Monthly Archives: March 2011

3ds StreetPass and pedometers – new social gaming twist

A feature of the new 3ds handheld that does get mentioned but is generally overshadowed by the lenticular lens 3d screen is its network capabilities. StreetPass may seem an odd concept but in terms of ensuring you have the console on your person at all times and powered up it is fascinating.
What StreetPass does is keep the 3ds wireless running whilst in standby but in a low power mode. It looks for other 3ds consoles within about 30 metres of it at any time. Why? Well it does this so that if a fellow 3ds owner passes you in the street the two machines will exchange data with one another whilst sat in you bag or pocket. It is a form of digital business card exchange.
Nintendo have, with this, gone and invented a whole new dynamic to social gaming in a networked world. You often bump into gamers online in games that you play at the times that you play them. i.e. fully distributed networks. With StreetPass you are bumping into gamers at a time and physical place which gives you something in common, and hence makes that person of interest.
What interested me, aside from the tech, was how this felt. Whilst I was in London heading back from the BBC I had my 3ds on standby in my pocket on the tube. I actually got off at a stop I did not need to, in this case picadilly circus, and walked down to leicester square in order to see if my StreetPass would connect with anyone.
This physical activity did in fact yield a few StreetPass exchanges. So when i got back on the tube train I was able to see a few Mii’s (the little avatars you create as a calling card/game character) now residing on my handheld. One was even from someone form Spain. My epredator Mii had also been delivered to them of course. I had, as an experiment also put Feeding Edge Ltd as my greeting so it was a kind of advert !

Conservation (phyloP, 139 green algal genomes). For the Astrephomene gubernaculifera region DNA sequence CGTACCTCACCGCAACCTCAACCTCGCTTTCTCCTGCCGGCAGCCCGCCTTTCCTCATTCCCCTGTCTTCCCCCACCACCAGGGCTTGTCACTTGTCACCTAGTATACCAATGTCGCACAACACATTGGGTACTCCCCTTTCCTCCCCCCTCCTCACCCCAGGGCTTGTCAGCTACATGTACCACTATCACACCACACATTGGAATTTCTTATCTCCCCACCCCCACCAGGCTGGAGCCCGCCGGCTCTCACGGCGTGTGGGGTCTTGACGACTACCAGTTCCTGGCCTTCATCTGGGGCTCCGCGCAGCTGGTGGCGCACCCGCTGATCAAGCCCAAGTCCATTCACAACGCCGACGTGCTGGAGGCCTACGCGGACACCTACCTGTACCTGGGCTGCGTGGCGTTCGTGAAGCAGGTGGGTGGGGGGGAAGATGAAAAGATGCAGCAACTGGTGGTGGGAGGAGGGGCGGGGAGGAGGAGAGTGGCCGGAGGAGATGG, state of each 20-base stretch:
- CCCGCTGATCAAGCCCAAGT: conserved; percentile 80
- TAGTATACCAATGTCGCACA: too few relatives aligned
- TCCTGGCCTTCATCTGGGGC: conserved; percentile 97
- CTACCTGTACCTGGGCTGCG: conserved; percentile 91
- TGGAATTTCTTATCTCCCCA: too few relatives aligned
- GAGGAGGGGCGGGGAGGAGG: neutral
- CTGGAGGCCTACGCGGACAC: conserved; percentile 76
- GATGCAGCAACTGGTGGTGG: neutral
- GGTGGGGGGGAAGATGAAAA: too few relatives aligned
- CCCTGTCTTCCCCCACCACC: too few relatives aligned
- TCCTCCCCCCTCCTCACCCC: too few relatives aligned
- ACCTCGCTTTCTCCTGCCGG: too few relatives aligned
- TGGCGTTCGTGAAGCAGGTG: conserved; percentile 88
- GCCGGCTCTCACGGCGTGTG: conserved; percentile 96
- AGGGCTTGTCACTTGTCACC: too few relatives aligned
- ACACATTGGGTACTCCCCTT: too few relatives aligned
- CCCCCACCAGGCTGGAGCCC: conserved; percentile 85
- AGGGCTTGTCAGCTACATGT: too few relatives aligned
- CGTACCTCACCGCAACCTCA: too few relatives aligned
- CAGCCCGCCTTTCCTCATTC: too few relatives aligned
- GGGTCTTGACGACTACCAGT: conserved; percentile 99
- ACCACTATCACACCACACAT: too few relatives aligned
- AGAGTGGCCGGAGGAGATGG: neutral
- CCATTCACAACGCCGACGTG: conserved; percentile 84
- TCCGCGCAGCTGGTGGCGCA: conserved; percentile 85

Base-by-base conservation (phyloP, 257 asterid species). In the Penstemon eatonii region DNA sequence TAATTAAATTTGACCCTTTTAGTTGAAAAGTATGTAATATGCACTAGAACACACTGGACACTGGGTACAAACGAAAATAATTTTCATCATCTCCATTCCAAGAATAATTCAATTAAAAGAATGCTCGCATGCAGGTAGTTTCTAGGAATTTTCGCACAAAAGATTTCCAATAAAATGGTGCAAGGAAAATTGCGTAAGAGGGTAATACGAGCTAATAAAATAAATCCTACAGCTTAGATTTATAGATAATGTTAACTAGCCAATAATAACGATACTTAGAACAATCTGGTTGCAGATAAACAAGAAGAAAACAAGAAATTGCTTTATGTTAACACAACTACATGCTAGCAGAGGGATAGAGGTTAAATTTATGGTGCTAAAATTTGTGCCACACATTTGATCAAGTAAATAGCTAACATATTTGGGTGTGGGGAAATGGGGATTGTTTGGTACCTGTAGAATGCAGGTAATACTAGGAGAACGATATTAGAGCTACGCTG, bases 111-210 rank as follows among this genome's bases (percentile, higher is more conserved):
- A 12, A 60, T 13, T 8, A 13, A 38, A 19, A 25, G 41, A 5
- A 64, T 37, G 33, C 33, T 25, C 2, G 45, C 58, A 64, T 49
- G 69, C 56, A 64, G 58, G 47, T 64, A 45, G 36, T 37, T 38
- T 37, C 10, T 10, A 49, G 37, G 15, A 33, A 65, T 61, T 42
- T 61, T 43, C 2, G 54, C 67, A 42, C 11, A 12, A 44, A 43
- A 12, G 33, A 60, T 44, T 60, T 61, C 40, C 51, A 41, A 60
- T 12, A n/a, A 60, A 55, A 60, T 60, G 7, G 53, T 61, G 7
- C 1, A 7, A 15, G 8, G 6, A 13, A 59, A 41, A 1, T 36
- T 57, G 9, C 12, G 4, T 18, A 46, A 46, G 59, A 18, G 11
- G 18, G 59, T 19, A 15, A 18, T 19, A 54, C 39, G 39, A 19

Mii visitors
These Mii’s also come with things that relate to games, such as a specific piece of a puzzle, or they can be used to drive a mini game. We are only scratching the surface of how this will pan out.
I had been playing a bit of Street Fighter IV which is tremendous game on the DS and has been crafted superbly. Part of that is the ability to win in game figures. These figures form part of a collection that can be traded wirelessly, but more excitingly you are able to assemble a fantasy fighting team from the figures.You are given a certain number of skill and attribute points that you are allowed to spend and then the different figures and characters can be user to create the team. Once created this can be StreetPass enabled. I obviously wandered past a fellow SF IV player as we basically exchanged team data. Once you spark up the game again it asks if you want to run the simulated battle using this data. I did, I won 🙂 in winning I gained some more currency to spend on more in game figures to build the team. It’s almost like play by mail rock/paper/scissors with a huge techie twist.